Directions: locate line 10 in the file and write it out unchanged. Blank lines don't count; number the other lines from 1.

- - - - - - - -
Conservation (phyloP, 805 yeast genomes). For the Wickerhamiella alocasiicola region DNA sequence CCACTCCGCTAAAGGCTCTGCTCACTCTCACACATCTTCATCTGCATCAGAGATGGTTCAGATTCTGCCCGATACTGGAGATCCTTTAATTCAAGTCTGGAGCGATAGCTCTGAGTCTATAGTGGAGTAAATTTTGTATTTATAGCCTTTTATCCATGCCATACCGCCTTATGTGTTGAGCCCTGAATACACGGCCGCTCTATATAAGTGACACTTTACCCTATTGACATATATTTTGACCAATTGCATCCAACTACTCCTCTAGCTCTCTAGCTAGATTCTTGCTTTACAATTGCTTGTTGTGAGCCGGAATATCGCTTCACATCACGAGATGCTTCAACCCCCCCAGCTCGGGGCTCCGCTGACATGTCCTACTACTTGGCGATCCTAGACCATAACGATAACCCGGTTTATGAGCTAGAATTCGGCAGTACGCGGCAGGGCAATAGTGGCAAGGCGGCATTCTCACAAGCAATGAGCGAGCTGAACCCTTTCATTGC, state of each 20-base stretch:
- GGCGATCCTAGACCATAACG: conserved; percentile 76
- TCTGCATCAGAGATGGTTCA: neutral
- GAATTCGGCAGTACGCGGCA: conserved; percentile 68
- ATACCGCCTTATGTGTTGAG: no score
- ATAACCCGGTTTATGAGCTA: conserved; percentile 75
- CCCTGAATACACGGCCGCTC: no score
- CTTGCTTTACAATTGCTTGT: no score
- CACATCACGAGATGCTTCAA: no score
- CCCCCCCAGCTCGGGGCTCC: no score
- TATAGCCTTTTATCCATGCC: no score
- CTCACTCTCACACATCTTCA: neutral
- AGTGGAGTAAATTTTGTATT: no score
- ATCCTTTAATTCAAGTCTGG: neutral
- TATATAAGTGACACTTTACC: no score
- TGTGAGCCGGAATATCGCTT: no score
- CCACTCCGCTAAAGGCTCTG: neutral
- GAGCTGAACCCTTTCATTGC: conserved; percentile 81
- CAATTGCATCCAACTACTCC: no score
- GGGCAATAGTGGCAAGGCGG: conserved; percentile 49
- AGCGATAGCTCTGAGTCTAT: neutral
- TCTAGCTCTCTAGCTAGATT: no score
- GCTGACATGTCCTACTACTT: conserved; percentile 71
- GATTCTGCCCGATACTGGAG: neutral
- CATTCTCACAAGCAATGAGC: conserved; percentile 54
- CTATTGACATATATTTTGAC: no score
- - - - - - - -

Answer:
- CCCCCCCAGCTCGGGGCTCC: no score